"I won't hurt her," he said quietly. Then he stepped back and allowed the door to close, leaving Foreman to gape at the elevators.
He wondered if Foreman had believed his words. He wondered if he believed them himself.
Wilson had been with a patient, shooing him away with the promise of a visit the very minute that he was done. Restless but left without other options, he returned to his office, carefully surveying the environment and noting with satisfaction that neither Cameron, Chase nor Foreman were anywhere to be seen. He was grateful to finally have a moment to himself, sitting down at his desk, closing his eyes and allowing his thoughts to take over.
"Greg," came an all too familiar voice from the doorway. He felt his shoulders sag slightly, and reluctantly opened his eyes.
She was stylishly dressed, every bit the attractive, intelligent businesswoman than he had fallen for to begin with. She stood at the door, and he stood up awkwardly. "Hi, Stacy," he said slowly, all too conscious of the conflicting emotions that hit him everytime they spoke.
She smiled, and he felt a brief stab of pain somewhere in his chest. "So, Dr. Cameron," she said, slowly walking up to him. It was an open-ended question, and she arched a delicately sculpted eyebrow at him.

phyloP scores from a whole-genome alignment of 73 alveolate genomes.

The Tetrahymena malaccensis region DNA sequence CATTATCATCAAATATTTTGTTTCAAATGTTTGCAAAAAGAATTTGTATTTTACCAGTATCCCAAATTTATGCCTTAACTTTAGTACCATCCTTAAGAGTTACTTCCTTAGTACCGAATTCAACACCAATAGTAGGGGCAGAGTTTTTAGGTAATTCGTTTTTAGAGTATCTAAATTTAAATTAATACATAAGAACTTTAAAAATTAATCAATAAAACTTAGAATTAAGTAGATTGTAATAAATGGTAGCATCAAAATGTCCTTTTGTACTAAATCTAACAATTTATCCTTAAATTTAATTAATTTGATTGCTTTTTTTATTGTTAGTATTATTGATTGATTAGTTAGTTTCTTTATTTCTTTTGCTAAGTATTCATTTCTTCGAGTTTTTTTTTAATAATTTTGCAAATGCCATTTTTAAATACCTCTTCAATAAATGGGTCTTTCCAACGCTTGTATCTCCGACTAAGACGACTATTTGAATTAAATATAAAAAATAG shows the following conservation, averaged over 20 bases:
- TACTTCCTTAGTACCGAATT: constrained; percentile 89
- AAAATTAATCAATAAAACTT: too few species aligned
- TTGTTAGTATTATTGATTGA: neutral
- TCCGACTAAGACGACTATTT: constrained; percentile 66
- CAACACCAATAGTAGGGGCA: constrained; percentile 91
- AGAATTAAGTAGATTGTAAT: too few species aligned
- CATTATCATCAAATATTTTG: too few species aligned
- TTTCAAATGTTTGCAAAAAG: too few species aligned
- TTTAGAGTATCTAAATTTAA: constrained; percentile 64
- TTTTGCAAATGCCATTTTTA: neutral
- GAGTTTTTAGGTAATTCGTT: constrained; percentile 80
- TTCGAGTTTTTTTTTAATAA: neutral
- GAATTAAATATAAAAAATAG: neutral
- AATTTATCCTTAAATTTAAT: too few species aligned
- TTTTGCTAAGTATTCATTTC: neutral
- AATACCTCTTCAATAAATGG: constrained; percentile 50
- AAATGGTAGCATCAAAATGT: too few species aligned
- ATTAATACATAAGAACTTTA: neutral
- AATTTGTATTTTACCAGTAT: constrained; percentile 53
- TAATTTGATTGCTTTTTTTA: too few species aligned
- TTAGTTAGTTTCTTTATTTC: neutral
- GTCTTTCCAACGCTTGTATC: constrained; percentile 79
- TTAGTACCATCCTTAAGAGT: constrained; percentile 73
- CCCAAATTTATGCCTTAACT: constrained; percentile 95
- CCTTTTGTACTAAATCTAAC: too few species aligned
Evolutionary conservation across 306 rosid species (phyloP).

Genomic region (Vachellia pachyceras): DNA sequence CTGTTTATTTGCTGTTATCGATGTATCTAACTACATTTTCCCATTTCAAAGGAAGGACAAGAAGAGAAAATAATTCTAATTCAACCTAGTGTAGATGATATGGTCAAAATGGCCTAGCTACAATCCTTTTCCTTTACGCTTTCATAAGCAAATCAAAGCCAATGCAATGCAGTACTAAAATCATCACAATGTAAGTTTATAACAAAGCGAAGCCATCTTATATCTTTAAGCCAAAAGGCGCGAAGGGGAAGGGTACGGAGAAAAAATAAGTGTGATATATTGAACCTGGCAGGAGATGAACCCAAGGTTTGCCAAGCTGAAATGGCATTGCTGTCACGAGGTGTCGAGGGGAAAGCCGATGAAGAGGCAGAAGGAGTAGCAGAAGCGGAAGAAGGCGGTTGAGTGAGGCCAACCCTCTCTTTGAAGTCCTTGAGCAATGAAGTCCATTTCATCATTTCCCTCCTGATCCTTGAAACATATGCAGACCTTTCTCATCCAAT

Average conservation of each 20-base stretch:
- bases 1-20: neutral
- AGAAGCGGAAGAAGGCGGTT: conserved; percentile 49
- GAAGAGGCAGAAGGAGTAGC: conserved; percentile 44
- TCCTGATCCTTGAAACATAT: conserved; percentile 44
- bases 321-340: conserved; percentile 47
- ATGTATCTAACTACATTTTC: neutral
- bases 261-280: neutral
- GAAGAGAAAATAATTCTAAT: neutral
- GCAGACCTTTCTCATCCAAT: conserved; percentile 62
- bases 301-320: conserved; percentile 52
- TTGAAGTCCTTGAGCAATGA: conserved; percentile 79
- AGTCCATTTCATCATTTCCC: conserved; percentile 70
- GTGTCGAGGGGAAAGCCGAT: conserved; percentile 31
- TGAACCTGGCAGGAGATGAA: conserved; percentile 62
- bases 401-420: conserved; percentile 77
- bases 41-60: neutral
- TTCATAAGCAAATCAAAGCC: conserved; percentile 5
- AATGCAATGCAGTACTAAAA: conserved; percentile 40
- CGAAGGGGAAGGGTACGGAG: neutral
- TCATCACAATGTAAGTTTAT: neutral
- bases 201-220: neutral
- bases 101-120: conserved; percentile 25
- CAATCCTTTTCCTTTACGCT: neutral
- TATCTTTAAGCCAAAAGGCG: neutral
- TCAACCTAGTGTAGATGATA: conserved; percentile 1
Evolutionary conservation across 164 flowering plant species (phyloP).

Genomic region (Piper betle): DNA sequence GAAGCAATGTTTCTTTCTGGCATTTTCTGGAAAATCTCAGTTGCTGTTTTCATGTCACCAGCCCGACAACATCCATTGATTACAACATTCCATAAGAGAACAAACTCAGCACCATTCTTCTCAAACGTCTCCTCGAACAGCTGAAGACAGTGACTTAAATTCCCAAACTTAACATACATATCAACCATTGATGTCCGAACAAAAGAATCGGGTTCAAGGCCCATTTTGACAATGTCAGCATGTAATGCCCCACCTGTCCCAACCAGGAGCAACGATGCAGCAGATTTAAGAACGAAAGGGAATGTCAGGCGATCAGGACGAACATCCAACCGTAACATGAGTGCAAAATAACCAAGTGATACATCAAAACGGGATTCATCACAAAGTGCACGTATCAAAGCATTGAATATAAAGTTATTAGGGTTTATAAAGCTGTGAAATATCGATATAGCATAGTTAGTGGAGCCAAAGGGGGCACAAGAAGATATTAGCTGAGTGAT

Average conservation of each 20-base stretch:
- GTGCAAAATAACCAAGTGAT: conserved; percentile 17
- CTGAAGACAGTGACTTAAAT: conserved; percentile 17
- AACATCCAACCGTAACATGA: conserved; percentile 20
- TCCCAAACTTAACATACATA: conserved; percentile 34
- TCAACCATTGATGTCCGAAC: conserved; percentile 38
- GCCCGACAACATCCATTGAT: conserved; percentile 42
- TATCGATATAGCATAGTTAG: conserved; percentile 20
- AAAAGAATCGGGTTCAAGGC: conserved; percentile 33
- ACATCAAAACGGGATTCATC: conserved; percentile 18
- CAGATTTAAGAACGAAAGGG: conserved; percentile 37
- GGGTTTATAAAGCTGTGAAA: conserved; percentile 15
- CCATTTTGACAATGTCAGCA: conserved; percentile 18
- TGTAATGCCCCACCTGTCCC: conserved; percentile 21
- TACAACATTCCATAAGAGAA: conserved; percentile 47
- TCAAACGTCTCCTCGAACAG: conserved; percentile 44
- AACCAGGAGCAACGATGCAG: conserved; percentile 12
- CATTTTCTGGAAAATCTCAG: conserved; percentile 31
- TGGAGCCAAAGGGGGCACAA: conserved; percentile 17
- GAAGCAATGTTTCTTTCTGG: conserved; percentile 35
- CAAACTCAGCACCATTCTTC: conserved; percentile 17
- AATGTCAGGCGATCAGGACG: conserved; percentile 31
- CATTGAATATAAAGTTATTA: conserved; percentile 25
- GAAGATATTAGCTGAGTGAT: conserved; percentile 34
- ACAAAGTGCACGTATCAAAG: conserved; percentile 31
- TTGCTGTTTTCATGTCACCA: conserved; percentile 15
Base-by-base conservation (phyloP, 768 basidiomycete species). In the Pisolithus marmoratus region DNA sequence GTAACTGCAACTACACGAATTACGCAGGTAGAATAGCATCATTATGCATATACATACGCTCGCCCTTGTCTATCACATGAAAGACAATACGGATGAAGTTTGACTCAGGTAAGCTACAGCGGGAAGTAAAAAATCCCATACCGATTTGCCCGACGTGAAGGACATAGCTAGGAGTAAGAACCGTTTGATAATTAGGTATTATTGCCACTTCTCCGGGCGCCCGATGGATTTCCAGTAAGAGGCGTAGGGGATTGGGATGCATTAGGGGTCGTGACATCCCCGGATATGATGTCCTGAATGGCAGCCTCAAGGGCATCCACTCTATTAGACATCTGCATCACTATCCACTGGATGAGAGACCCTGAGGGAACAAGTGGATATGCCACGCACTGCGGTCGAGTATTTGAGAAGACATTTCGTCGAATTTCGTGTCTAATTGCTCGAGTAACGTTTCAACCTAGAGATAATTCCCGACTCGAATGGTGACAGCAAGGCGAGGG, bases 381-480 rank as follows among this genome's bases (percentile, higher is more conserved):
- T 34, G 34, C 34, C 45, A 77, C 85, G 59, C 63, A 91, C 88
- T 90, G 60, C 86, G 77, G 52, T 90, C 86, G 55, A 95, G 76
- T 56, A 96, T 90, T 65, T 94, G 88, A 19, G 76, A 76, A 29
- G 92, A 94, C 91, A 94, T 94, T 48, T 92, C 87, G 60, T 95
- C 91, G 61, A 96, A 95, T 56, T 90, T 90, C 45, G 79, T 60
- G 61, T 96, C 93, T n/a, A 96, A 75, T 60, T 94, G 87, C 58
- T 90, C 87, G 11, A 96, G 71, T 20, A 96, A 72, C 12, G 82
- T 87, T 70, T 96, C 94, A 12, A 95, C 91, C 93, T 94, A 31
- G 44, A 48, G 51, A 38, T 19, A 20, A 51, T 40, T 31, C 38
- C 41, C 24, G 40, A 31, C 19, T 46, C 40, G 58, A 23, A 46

He stared, willing himself to appear distant but painfully aware of her increasing physical proximity. "What did she do?" he asked, his expression carefully schooled into neutrality.
She knew him well, not even bothering to acknowledge his attempt at feigning ignorance. "It's a small hospital," she said, smiling wryly, and he remembered a previous conversation where he had postulated the exact opposite. He fidgeted with his cane as she continued to walk towards him. "I'm glad you're happy," she said, stopping less than a metre away.
House looked uncomfortable. "I didn't ask for your opinion," he said, not nearly as forcefully as he would have liked.
She nodded, still smiling. "I know." He looked at the floor, glancing up at her in an almost furtive manner. She added, "I just wanted to you know."
He coughed, shifting his weight to one leg and quickly back again. "I don't see why."